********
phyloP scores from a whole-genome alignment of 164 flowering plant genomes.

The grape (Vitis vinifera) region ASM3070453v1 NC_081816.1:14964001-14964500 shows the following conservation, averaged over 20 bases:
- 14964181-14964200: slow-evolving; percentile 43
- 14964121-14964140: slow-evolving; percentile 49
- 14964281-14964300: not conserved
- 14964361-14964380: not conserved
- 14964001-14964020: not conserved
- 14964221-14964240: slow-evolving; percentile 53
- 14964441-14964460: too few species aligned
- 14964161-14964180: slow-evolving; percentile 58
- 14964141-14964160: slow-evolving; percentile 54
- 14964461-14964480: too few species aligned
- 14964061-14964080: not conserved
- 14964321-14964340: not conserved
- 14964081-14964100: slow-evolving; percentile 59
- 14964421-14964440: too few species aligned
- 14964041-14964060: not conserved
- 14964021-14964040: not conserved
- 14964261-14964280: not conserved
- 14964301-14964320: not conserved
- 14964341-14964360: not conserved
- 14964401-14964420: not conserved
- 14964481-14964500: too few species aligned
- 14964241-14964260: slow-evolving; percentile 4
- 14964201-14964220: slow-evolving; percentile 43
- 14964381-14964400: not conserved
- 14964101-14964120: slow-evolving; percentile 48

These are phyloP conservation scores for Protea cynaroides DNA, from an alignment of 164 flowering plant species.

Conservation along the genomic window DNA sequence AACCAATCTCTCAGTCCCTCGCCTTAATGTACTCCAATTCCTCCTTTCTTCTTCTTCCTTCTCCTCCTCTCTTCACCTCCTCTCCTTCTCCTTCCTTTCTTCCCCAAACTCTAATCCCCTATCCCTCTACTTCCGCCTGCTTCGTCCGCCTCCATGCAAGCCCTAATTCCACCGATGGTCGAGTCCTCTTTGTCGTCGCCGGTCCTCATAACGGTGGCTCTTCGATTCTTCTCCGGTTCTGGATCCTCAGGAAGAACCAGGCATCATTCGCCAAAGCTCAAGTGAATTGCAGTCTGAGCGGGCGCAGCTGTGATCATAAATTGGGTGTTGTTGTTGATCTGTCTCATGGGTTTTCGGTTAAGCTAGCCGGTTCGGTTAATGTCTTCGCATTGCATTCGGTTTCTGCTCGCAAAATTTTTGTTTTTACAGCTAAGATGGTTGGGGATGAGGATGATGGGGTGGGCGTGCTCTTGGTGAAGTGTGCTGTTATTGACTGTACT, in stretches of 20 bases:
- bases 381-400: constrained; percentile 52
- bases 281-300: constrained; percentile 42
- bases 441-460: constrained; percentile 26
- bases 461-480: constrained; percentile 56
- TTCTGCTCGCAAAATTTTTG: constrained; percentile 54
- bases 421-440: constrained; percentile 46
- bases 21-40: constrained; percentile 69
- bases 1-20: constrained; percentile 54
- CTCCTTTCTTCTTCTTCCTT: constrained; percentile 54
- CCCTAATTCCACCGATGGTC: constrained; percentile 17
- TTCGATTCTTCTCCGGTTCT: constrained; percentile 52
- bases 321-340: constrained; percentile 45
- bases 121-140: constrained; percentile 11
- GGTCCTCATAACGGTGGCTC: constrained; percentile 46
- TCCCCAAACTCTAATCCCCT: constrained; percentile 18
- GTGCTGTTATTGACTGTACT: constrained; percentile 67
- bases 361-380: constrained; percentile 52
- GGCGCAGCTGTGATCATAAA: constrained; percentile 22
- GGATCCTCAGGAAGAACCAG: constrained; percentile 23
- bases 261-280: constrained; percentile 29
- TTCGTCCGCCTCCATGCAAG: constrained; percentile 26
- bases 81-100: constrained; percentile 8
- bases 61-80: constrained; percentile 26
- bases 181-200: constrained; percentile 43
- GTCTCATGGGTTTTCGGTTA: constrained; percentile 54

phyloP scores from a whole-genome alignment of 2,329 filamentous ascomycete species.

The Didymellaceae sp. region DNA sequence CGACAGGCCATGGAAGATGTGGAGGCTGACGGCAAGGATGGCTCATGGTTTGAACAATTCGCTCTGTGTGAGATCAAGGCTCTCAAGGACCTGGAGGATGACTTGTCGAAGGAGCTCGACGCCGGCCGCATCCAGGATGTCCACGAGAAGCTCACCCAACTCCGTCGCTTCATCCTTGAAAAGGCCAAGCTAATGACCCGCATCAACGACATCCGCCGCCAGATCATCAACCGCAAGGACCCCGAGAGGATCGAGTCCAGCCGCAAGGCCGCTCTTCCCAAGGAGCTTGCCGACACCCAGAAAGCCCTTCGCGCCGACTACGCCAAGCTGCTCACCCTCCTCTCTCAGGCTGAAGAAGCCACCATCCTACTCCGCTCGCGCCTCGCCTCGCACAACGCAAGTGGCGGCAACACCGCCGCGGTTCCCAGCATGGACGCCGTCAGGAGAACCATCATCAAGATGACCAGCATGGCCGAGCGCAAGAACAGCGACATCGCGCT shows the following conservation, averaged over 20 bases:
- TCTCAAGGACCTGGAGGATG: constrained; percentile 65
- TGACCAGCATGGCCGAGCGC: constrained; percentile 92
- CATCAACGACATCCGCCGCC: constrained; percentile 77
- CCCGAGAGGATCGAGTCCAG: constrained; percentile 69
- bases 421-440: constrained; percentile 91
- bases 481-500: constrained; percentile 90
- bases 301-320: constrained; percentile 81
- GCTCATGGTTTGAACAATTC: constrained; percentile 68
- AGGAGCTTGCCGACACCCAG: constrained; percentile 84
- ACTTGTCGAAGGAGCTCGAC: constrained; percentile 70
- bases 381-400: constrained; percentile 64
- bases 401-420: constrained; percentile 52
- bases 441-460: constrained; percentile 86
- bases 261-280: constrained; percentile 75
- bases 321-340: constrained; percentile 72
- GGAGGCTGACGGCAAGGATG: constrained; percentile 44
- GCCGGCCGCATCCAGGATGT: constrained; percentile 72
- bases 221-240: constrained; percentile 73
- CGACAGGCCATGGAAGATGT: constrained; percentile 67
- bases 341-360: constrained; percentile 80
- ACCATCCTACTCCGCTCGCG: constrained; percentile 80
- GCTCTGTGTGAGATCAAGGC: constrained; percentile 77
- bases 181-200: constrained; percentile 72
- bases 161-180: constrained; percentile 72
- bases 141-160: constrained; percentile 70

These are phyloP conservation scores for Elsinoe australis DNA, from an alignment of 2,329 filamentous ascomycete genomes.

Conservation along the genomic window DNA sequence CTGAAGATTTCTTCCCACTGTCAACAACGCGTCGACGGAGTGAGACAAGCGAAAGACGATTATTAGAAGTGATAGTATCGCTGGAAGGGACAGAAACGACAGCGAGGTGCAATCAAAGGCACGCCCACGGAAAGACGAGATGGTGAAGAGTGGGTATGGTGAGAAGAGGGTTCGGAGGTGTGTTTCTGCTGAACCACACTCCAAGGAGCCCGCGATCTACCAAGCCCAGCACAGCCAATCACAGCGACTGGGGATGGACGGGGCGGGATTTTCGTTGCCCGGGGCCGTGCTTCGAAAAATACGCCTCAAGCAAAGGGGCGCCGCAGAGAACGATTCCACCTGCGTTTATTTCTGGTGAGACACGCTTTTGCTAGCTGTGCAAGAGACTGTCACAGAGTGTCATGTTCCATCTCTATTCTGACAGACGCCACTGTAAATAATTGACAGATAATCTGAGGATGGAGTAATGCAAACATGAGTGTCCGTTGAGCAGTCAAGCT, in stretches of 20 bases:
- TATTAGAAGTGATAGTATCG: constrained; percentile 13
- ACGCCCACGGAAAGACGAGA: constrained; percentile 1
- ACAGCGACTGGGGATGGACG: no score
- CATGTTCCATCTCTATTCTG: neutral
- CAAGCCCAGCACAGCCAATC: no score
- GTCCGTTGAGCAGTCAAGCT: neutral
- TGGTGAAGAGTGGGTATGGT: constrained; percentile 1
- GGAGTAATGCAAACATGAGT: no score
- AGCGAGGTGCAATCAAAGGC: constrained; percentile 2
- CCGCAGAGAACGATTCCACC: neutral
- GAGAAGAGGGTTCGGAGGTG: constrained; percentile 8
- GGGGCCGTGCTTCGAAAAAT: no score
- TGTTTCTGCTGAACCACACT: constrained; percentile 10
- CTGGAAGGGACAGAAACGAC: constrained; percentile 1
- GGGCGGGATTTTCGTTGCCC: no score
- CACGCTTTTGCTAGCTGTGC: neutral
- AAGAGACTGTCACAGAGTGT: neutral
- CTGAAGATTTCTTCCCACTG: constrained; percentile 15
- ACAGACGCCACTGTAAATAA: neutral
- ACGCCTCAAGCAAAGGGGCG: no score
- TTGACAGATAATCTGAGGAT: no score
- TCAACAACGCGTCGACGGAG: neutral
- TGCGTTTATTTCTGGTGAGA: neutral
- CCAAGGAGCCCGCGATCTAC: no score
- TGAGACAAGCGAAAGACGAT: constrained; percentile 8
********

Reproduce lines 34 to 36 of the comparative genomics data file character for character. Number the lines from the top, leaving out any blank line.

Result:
- TTCTGCTCGCAAAATTTTTG: constrained; percentile 54
- bases 421-440: constrained; percentile 46
- bases 21-40: constrained; percentile 69